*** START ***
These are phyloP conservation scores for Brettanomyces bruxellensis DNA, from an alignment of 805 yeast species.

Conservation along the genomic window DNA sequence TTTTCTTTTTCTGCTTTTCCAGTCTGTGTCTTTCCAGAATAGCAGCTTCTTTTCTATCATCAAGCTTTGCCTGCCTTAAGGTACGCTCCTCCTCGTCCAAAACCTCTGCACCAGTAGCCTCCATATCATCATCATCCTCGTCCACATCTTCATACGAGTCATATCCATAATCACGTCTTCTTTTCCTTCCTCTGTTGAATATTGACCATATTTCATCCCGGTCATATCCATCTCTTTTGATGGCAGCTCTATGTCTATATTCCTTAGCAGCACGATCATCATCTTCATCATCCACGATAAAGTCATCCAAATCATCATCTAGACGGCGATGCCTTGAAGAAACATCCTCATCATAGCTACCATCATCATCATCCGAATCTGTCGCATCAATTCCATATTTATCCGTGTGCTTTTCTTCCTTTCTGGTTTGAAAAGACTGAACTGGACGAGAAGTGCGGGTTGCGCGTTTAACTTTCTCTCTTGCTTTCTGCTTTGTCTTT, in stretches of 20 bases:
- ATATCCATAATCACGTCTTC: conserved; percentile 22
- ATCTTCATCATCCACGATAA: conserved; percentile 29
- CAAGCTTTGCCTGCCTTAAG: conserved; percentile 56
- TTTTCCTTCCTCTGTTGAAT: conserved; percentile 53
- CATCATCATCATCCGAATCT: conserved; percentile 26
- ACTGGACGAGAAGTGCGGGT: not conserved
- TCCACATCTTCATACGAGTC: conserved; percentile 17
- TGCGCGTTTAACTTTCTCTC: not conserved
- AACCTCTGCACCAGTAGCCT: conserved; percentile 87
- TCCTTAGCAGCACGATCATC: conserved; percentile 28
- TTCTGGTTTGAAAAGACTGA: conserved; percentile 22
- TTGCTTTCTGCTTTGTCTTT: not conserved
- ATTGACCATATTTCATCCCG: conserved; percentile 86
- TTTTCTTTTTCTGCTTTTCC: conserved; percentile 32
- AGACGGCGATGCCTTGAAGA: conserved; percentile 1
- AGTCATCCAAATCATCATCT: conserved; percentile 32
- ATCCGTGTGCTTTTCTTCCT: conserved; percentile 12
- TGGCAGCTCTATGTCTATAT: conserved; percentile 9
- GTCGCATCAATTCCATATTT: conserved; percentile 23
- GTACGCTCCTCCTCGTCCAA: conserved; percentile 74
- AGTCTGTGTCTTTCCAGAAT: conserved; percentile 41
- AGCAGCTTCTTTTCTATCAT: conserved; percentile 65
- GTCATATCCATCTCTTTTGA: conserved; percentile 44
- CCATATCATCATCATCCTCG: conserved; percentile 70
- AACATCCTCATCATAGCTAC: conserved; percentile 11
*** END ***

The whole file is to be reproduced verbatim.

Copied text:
These are phyloP conservation scores for Brettanomyces bruxellensis DNA, from an alignment of 805 yeast species.

Conservation along the genomic window DNA sequence TTTTCTTTTTCTGCTTTTCCAGTCTGTGTCTTTCCAGAATAGCAGCTTCTTTTCTATCATCAAGCTTTGCCTGCCTTAAGGTACGCTCCTCCTCGTCCAAAACCTCTGCACCAGTAGCCTCCATATCATCATCATCCTCGTCCACATCTTCATACGAGTCATATCCATAATCACGTCTTCTTTTCCTTCCTCTGTTGAATATTGACCATATTTCATCCCGGTCATATCCATCTCTTTTGATGGCAGCTCTATGTCTATATTCCTTAGCAGCACGATCATCATCTTCATCATCCACGATAAAGTCATCCAAATCATCATCTAGACGGCGATGCCTTGAAGAAACATCCTCATCATAGCTACCATCATCATCATCCGAATCTGTCGCATCAATTCCATATTTATCCGTGTGCTTTTCTTCCTTTCTGGTTTGAAAAGACTGAACTGGACGAGAAGTGCGGGTTGCGCGTTTAACTTTCTCTCTTGCTTTCTGCTTTGTCTTT, in stretches of 20 bases:
- ATATCCATAATCACGTCTTC: conserved; percentile 22
- ATCTTCATCATCCACGATAA: conserved; percentile 29
- CAAGCTTTGCCTGCCTTAAG: conserved; percentile 56
- TTTTCCTTCCTCTGTTGAAT: conserved; percentile 53
- CATCATCATCATCCGAATCT: conserved; percentile 26
- ACTGGACGAGAAGTGCGGGT: not conserved
- TCCACATCTTCATACGAGTC: conserved; percentile 17
- TGCGCGTTTAACTTTCTCTC: not conserved
- AACCTCTGCACCAGTAGCCT: conserved; percentile 87
- TCCTTAGCAGCACGATCATC: conserved; percentile 28
- TTCTGGTTTGAAAAGACTGA: conserved; percentile 22
- TTGCTTTCTGCTTTGTCTTT: not conserved
- ATTGACCATATTTCATCCCG: conserved; percentile 86
- TTTTCTTTTTCTGCTTTTCC: conserved; percentile 32
- AGACGGCGATGCCTTGAAGA: conserved; percentile 1
- AGTCATCCAAATCATCATCT: conserved; percentile 32
- ATCCGTGTGCTTTTCTTCCT: conserved; percentile 12
- TGGCAGCTCTATGTCTATAT: conserved; percentile 9
- GTCGCATCAATTCCATATTT: conserved; percentile 23
- GTACGCTCCTCCTCGTCCAA: conserved; percentile 74
- AGTCTGTGTCTTTCCAGAAT: conserved; percentile 41
- AGCAGCTTCTTTTCTATCAT: conserved; percentile 65
- GTCATATCCATCTCTTTTGA: conserved; percentile 44
- CCATATCATCATCATCCTCG: conserved; percentile 70
- AACATCCTCATCATAGCTAC: conserved; percentile 11